Carmona was among a half-dozen Cuban doctors interviewed by The Associated Press about their decision to defect while working abroad -- a move that risks not seeing loved ones again for many years. The doctors are allowed to stay in the U.S. regardless of whether they practice medicine. The federal government's "wet-foot, dry-foot" policy says any Cuban who makes it to American shores can remain in the country.
Some became disillusioned with Cuba's communist system and left to escape economic and political repression. Others were frustrated by poor living and working conditions in their host country.
The defectors described taking extreme steps, like Carmona's cowboy getup, to avoid raising the suspicion of Cuban and local officials. Most spoke on condition of anonymity, fearing retribution against family in Cuba or further problems in obtaining transcripts. Some have yet to apply for accreditation.
Carmona said he became disillusioned with the Cuban system in medical school when he saw doctors paid $25 a month and forced to moonlight in other jobs to buy food when government rations ran out.
His application was denied to work in Venezuela, where the Cuban government has sent more than 30,000 health professionals in exchange for subsidized oil shipments. Then in 2007, he was offered a post in Namibia on the West African coast just north of South Africa.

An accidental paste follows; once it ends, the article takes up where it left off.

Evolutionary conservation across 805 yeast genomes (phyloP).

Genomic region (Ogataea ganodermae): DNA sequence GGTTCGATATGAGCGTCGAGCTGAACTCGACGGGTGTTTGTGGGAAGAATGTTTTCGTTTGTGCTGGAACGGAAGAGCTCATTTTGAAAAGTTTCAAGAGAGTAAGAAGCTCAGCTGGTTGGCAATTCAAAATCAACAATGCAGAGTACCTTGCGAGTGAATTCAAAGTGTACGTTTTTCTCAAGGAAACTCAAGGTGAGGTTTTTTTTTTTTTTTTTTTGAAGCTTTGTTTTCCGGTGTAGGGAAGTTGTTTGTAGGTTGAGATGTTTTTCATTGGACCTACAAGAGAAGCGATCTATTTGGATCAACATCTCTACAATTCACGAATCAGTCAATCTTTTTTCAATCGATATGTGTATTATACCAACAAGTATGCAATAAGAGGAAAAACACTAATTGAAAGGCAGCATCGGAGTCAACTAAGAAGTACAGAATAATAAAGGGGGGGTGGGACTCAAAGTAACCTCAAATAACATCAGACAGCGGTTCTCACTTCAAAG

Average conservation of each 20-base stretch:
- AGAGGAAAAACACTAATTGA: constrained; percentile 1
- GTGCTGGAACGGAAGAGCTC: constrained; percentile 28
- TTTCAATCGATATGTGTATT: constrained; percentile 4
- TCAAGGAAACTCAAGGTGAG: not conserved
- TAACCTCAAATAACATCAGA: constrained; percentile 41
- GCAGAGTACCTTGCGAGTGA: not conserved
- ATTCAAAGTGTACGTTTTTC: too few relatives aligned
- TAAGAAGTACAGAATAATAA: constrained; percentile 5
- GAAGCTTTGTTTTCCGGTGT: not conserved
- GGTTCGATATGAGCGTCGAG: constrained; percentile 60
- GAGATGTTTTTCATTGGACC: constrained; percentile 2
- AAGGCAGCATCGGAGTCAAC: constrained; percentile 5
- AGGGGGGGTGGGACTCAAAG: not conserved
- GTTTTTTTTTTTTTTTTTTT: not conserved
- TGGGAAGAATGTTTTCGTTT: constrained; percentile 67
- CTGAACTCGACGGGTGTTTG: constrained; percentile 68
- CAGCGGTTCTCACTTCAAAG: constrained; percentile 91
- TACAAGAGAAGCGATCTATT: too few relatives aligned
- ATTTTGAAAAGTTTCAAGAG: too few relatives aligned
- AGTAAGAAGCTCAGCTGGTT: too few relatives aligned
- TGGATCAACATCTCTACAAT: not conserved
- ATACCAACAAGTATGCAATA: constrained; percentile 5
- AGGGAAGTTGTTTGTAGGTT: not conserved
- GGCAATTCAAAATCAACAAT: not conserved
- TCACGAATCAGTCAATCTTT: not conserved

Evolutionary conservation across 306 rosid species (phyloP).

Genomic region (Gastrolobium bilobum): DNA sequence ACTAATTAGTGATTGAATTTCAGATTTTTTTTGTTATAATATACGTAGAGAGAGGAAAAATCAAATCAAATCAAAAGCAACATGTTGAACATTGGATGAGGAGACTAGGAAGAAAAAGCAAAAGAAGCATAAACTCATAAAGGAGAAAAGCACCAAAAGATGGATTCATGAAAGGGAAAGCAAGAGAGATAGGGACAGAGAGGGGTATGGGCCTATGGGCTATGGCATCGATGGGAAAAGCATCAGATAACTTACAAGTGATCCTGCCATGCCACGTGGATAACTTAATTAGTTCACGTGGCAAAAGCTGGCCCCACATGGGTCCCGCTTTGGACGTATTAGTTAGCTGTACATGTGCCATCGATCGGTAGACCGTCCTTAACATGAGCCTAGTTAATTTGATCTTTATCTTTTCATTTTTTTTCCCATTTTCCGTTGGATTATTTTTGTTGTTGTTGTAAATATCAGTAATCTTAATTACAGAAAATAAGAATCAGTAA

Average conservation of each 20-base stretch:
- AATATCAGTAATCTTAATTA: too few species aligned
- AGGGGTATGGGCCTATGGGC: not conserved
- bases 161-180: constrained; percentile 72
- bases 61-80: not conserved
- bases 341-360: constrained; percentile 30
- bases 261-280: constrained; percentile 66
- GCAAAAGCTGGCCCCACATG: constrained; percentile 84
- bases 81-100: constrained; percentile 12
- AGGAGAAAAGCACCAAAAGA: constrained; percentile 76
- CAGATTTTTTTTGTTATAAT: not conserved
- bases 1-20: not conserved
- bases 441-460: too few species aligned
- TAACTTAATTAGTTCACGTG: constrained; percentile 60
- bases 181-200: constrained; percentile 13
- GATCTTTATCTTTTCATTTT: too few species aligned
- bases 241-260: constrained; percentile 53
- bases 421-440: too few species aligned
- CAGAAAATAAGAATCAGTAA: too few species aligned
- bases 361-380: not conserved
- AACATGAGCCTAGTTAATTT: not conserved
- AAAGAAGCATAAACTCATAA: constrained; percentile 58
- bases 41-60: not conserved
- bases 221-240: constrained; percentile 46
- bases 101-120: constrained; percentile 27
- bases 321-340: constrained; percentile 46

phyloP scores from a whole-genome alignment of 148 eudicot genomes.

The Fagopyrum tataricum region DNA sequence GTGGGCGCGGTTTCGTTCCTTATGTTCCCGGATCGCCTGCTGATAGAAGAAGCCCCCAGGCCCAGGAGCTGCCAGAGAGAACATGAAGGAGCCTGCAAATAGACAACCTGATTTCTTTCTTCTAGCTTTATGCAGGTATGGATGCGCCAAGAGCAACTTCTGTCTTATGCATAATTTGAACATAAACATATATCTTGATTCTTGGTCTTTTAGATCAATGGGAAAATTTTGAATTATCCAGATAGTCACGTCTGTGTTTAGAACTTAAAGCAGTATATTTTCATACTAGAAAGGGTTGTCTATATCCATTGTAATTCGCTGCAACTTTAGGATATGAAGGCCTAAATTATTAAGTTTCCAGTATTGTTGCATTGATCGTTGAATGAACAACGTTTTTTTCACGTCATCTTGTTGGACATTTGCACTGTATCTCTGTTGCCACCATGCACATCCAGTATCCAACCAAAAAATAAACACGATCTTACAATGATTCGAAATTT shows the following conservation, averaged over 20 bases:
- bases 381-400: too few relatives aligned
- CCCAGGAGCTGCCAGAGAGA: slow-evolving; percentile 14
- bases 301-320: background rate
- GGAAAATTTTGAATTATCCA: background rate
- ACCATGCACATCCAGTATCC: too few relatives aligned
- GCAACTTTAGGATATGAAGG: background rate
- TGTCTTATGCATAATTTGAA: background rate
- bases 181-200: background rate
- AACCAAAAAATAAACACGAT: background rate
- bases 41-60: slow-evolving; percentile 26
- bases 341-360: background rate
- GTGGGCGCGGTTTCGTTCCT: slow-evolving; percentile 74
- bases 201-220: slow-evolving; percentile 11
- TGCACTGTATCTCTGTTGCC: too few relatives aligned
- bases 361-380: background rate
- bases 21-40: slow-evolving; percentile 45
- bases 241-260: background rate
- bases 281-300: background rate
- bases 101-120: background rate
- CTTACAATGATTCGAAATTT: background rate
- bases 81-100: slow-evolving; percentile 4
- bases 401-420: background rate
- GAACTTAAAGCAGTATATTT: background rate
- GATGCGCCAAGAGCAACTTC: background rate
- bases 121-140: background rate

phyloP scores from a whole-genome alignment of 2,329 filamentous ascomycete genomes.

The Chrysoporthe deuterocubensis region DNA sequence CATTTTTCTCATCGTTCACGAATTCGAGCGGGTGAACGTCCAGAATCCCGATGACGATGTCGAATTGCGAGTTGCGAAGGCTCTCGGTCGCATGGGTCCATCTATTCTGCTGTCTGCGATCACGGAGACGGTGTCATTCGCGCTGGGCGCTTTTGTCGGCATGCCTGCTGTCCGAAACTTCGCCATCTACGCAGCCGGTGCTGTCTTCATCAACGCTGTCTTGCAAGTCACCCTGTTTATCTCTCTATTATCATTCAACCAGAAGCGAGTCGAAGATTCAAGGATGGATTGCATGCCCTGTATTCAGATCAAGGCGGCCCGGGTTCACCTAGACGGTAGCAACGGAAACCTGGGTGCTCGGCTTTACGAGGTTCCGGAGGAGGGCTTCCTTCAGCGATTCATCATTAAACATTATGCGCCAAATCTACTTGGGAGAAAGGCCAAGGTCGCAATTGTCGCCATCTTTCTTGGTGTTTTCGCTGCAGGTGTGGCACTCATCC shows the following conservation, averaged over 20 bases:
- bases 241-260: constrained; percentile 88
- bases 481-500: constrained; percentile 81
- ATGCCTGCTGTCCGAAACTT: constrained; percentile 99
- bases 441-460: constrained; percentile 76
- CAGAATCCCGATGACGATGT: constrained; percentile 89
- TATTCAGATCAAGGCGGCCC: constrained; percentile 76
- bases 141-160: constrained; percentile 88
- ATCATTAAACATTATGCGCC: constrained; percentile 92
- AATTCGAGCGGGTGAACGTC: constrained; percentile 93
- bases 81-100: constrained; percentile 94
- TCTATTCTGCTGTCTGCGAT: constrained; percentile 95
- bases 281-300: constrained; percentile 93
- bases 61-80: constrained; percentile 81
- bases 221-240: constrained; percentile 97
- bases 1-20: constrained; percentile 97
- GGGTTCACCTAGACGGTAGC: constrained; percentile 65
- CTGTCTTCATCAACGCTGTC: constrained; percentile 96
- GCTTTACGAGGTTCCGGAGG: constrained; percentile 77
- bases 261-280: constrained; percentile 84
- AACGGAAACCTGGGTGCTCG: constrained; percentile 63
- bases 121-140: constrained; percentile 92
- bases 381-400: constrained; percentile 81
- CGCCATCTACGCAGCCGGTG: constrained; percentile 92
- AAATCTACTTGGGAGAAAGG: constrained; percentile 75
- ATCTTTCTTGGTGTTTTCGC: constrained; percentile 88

At the time, his girlfriend was four months' pregnant and had already requested a U.S. visa through a separate process. It seemed his only chance to leave.
Since the Cuban medical parole program began, 444 graduates of Cuban medical schools have passed their board exams and been accredited, according to the Educational Commission. However, it's unclear how many of those came to the U.S. under the special program.
Educational Commission Vice President Bill Kelly said physicians can submit affidavits from other doctors who attended medical school with them or request a waiver from the commission's executive board.
"Anybody who indicates they don't have their transcripts, we point them in the right direction," Kelly said.
Carmona said he had tried to talk to someone at the commission about an alternative and enlisted help from state politicians, all to no avail.
Following an inquiry by the AP, Kelly suggested Carmona contact him directly and then offered to allow Carmona to provide the affidavits.
Dr. Julio Cesar Alfonso, head of the South Florida group Solidarity Without Borders Inc., which helps Cuban medical professionals with the parole program, has been lobbying to change the accrediting procedure. He said he's talked with more than two dozen doctors in the same predicament as Carmona.